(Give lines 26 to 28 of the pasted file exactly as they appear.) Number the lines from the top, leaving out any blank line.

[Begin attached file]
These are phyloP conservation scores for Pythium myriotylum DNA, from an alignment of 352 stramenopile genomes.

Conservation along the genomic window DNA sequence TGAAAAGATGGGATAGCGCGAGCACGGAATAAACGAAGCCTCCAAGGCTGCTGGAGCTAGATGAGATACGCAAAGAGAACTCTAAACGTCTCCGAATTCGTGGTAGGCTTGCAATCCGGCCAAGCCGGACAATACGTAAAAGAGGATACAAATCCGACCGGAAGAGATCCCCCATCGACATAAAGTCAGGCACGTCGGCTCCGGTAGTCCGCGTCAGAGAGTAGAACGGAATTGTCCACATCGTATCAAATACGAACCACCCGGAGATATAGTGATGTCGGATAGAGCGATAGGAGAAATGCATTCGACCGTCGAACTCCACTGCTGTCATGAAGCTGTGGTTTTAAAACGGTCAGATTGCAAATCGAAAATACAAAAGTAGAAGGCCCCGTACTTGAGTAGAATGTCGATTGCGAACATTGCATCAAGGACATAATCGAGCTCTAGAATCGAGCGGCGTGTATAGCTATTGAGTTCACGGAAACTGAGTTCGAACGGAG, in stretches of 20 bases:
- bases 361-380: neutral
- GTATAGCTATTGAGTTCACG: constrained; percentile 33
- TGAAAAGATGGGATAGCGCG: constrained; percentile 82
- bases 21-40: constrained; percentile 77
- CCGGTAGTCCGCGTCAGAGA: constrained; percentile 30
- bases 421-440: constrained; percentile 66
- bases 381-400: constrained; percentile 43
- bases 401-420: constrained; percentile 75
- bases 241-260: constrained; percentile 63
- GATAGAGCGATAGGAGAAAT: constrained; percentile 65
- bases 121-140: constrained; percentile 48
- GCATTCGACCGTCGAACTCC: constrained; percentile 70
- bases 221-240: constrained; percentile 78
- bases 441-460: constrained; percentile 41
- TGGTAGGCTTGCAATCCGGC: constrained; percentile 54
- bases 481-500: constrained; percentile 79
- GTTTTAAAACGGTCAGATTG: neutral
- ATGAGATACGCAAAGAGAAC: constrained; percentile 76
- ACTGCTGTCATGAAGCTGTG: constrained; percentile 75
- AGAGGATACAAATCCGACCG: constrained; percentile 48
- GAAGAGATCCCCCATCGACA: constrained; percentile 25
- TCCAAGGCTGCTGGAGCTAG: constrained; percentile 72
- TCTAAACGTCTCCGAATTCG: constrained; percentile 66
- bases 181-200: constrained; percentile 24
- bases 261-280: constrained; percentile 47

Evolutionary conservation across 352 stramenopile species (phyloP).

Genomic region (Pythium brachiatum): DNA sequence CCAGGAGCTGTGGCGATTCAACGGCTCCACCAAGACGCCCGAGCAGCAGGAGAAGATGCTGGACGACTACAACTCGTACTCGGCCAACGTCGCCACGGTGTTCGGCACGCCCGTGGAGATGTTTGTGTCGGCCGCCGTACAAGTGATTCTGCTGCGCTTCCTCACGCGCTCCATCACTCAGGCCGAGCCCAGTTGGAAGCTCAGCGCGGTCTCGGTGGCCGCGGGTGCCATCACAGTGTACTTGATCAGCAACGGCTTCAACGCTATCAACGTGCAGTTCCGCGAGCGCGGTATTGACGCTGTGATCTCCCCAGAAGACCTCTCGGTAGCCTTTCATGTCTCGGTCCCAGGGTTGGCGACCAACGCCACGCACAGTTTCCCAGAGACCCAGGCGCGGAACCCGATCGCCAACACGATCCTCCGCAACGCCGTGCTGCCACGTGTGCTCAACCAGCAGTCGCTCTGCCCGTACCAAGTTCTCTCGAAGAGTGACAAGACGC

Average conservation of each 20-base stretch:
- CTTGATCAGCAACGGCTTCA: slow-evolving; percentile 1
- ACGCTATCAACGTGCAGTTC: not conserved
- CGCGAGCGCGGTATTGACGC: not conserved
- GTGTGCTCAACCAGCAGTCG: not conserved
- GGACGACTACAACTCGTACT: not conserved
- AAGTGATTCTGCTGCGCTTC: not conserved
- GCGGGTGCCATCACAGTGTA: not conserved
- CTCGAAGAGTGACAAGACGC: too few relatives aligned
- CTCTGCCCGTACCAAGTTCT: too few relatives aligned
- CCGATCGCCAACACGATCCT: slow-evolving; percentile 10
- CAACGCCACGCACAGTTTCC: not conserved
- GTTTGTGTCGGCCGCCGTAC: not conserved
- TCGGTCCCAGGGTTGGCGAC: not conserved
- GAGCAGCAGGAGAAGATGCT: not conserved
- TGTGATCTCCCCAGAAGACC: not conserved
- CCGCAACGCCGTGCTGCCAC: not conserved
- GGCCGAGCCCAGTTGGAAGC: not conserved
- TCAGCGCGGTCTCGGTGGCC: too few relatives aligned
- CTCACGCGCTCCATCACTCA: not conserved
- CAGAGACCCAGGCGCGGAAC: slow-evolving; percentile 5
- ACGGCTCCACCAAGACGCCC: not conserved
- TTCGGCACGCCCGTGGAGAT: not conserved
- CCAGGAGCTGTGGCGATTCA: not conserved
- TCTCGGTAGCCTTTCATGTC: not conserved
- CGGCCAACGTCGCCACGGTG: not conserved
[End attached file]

- bases 181-200: constrained; percentile 24
- bases 261-280: constrained; percentile 47

Evolutionary conservation across 352 stramenopile species (phyloP).